'Images of War - Operation Barbarossa'

Some examples of the pictures in this volume from the popular series

The ‘Images of War - Rare Photographs from Wartime Archives’ series of books are very wide ranging. A multitude of titles cover all aspects of war using photographs from many different sources. Typically these books only attempt a very general background history to give the pictures some context. They contain numerous images, each with a useful commentary explaining some of the details.

The following are excerpts from Hans Seidler’s ‘Operation Barbarossa - Hitler’s Invasion Of Russia’ (2010). There have been several more books in the series dealing with the Eastern Front since then.

A 21 cm Mrs 18 on its gun carriage being readied by the crew.This heavy mortar large-calibre gun had a range of almost 17 km, the large calibre and its enormously effective fire made the mortar a very effective artillery weapon. Although it was hindered by its weight of some 16.7 tons it remained in service until the end of the war. It was widely used destroying enemy fortifications and well dug-in positions.

Here a 21cm Mrs 18 is being served by its crew prior to firing. One of the guns 21cm projectiles is being displayed for the camera.This weapon was the largest calibre artillery piece to see action with the Wehrmacht and Waffen-SS.The gun was purposely designed to fire projectiles at higher than normal angles of elevation for long-range firing.

Red Army survivors recalled that they had been caught off guard, lulled into a false sense of security after escaping from the Smolensk pocket Now they were being attacked by highly mobile armour and blasted by heavy artillery. In many places the force of attack was so heavy that they were unable to organize any type of defence.

In total confusion, hundreds of troops, disheartened and frightened, retreated to avoid the slaughter; whilst other more fanatical units remained, ruthlessly defending their positions to the death.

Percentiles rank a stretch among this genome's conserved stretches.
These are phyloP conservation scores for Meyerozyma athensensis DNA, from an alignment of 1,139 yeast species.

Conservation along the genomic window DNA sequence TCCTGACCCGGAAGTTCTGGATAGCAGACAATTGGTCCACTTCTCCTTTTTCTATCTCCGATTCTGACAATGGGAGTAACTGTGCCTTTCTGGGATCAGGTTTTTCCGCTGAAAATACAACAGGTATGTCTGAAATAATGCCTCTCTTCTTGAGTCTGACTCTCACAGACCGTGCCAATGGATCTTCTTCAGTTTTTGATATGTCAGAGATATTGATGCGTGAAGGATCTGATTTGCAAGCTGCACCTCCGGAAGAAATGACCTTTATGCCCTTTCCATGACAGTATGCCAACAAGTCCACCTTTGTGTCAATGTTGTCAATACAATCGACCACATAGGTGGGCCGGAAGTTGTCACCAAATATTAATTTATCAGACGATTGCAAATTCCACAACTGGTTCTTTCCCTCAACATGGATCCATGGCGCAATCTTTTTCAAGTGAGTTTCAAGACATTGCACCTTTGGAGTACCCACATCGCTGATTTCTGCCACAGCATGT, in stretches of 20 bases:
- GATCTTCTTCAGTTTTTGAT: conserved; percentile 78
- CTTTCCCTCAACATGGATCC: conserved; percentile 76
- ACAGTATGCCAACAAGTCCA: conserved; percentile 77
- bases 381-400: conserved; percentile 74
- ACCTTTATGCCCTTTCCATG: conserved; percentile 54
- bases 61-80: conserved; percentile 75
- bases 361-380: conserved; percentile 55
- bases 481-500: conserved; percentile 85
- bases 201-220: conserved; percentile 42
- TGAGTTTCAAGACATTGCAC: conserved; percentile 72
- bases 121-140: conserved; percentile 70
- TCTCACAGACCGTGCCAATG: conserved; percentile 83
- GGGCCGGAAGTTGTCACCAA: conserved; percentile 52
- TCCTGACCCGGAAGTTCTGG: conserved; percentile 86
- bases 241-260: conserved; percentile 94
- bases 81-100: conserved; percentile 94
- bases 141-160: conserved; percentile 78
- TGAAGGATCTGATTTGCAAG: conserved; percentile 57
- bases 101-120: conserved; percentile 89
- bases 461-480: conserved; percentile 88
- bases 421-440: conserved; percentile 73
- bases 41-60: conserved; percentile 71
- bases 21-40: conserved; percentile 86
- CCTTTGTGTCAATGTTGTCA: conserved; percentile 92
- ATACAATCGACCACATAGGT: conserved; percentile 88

On 1 August, Guderian's force launched his Roslavl offensive.The Russian force that was thrown in against the German attack was emnants from the battle of Smolensk. They were completely exhausted, short of ammunition and vulnerable.

The Russians tried desperately to hold on to the town of Roslavl, but under direct attack by seven fresh German infantry divisions, the defence soon crumbled away. Around the town a pocket soon began to form, with Germans bringing up greater artillery concentration, whilst Red Army troops feebly trying to break out.

Roslavl finally fell to the Germans on 3 August. Guderian immediately ordered a panzer striking force of three divisions away from the main battle to probe southwards and clear up stragglers from both Smolensk and Roslavl.

The battles of Smolensk and Roslavl was one of the swiftest as well as one of the most complete German Army victories in the East. Altogether some 300,000 Soviet soldiers had been captured in the Smolensk pocket. However 200,000 had managed to break out and fight in Roslavl and surrounding areas further east.

A 2cm FlaK crew preparing for action against an enemy target. A soldier can be seen with an optical range finderThe range finder was remarkably good at finding the initial range, but it needed operators with special aptitudes reinforced with constant training for them to keep track of the target during a battle.

A typical German defensive position in Russia. Although unable to sustain heavy systematic bombardments from the enemy these positions offered the men some degree of shelter from the rain and later the snow. Many hundreds of these dug-outs were built on the Eastern Front and were commonly known by the Germans as small houses.

Two photographs, one taken out in a field and the other in a forest, showing shelter quarters being put together by the Landser to construct pup-tents. This water resistant Zeltbahn could easily be joined together with one or three others to make two and four-man tents.

From Operation Barbarossa: Hitler’s Invasion of Russia (Images of War)

This excerpt appears by kind permission of the publisher, Pen & Sword Books Ltd, copyright remains with author.